International cooperation is also on the rise. About one third of the world's shipping traffic goes through the South China Sea. A conference convened by Japan in March 2000 -- Japanese vessels have become favored targets of piracy in the last few years -- pushed for the ratification of the International Maritime Organization's 1988 Rome Convention on the Suppression of Unlawful Acts against the Safety of Maritime Navigation by Asian and ASEAN countries.
The convention makes piracy an extraterritorial crime and, thus, removes the thorny issue of jurisdiction in cases of piracy carried out in another country's territorial waters or out on the high seas. The Comite Maritime International -- the umbrella organization of national maritime law associations -- promulgated a model anti-piracy law last year.
Though it rejected Japan's offer for collaboration, in a sharp reversal of its previous policy, China started handing down death sentences against murderous pirates. The 13 marauders who seized the Cheung Son and massacred its 23 Chinese sailors were executed two years ago in the southern city of Shanwei. Another 25 people received long prison sentences. The -- declared -- booty amounted to a mere $300,000.
India and Iran, two emerging "pirates safe harbor" destinations, have also tightened up sentencing and port inspections. In the Alondra Rainbow hijacking, the Indian navy captured the Indonesian culprits in a cinematic chase off Goa. They were later sentenced severely under both the Indian Penal Code and international law. Even the junta in Myanmar has taken tentative steps against compatriots with piratical predilections.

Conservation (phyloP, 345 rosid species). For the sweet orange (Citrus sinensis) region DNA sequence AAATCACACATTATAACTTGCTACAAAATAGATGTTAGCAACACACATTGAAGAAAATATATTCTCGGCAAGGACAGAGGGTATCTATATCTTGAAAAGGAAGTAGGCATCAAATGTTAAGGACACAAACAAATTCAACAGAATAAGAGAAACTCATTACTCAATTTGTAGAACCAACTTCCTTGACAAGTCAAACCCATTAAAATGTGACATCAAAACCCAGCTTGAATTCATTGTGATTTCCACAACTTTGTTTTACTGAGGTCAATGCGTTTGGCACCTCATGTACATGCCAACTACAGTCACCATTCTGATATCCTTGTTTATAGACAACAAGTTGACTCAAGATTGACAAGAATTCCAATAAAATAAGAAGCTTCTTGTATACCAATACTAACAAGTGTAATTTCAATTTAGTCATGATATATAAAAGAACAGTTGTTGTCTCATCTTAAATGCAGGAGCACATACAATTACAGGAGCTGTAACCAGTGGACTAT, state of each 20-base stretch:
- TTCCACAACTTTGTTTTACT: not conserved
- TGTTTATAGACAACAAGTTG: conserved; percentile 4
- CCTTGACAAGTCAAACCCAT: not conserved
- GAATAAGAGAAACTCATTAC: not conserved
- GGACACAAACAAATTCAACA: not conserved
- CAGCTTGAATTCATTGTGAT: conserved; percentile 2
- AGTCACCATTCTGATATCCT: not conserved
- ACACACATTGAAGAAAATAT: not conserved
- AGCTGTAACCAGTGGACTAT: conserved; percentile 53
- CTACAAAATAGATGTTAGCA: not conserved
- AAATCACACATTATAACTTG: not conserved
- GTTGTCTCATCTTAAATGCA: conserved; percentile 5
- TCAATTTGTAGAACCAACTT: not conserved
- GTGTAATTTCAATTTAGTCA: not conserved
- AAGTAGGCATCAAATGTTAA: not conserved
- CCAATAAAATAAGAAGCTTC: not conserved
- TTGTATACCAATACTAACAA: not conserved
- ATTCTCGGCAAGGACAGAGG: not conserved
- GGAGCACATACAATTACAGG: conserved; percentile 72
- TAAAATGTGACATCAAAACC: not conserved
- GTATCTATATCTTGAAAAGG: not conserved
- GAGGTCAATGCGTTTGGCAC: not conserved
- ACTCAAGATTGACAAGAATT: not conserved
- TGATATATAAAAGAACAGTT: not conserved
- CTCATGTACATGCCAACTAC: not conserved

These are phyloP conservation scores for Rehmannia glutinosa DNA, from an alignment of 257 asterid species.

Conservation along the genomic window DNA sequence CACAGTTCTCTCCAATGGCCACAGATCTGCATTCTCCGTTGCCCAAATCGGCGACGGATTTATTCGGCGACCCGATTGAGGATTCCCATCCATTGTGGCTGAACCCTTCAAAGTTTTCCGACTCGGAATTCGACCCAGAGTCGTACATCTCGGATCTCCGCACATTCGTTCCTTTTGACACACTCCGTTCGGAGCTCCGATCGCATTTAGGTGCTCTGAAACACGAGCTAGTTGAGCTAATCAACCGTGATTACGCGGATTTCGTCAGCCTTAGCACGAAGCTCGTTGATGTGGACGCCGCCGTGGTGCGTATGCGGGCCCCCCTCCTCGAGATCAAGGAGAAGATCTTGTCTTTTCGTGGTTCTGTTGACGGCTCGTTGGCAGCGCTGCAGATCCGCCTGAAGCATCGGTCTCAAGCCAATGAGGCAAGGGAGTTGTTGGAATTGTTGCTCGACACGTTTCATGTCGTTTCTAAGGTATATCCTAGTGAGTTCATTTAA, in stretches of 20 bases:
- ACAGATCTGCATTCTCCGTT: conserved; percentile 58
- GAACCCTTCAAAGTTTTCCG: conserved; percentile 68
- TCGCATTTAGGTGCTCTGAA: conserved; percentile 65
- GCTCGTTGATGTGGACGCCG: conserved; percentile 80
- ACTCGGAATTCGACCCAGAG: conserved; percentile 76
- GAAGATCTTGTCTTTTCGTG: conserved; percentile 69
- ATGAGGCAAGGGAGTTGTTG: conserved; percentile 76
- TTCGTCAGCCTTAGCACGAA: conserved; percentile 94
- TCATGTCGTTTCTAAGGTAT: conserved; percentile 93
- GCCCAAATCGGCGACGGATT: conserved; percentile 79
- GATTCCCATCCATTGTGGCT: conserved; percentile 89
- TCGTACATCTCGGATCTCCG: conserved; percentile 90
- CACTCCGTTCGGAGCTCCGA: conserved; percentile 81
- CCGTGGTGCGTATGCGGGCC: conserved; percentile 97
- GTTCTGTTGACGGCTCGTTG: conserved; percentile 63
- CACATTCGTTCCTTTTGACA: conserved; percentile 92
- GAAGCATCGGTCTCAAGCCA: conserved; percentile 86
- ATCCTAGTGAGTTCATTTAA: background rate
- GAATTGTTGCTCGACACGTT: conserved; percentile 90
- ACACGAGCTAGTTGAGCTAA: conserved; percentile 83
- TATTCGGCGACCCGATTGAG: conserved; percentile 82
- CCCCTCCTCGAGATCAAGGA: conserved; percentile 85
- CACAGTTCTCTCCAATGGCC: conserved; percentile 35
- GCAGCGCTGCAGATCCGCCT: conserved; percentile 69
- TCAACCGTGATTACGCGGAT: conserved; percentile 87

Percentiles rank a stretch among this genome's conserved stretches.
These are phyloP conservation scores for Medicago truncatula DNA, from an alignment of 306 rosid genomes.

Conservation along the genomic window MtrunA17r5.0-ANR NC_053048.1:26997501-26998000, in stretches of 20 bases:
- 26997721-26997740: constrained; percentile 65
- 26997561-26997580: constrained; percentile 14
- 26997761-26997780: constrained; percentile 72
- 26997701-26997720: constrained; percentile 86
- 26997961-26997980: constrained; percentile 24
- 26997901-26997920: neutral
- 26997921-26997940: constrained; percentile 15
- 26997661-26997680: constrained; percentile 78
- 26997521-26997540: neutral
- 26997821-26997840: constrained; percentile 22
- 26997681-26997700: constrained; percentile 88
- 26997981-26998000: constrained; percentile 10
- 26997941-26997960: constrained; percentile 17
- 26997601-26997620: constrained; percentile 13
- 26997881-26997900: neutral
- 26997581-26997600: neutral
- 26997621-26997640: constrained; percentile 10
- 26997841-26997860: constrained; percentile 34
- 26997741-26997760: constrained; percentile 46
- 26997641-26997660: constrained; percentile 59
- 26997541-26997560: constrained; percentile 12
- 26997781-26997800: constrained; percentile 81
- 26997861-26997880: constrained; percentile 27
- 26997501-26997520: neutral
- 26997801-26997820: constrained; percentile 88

Law enforcement does not tolerate a vacuum.
The Economist reports about two private military companies -- Marine Risk Management and Satellite Protection Services -- which deploy airborne mercenaries to deal with piracy. SPS has even proposed stationing 2,500 former Dutch marines in Subic Bay in the Philippines -- for a mere $2,500 per day per combatant.
Ship owners are desperate. Quoted by The Economist, they "suggest that the region's governments negotiate the right for navies to chase pirates across national boundaries: the so-called 'right of hot pursuit.' So far, only Singapore and Indonesia have negotiated limited rights. Some suggest that the American navy should be invited into territorial waters to combat piracy, a 'live' exercise it might relish. At the very least, countries such as Indonesia should advertise which bits of their territorial waters at any time are patrolled and safe from pirates. No countries currently do this."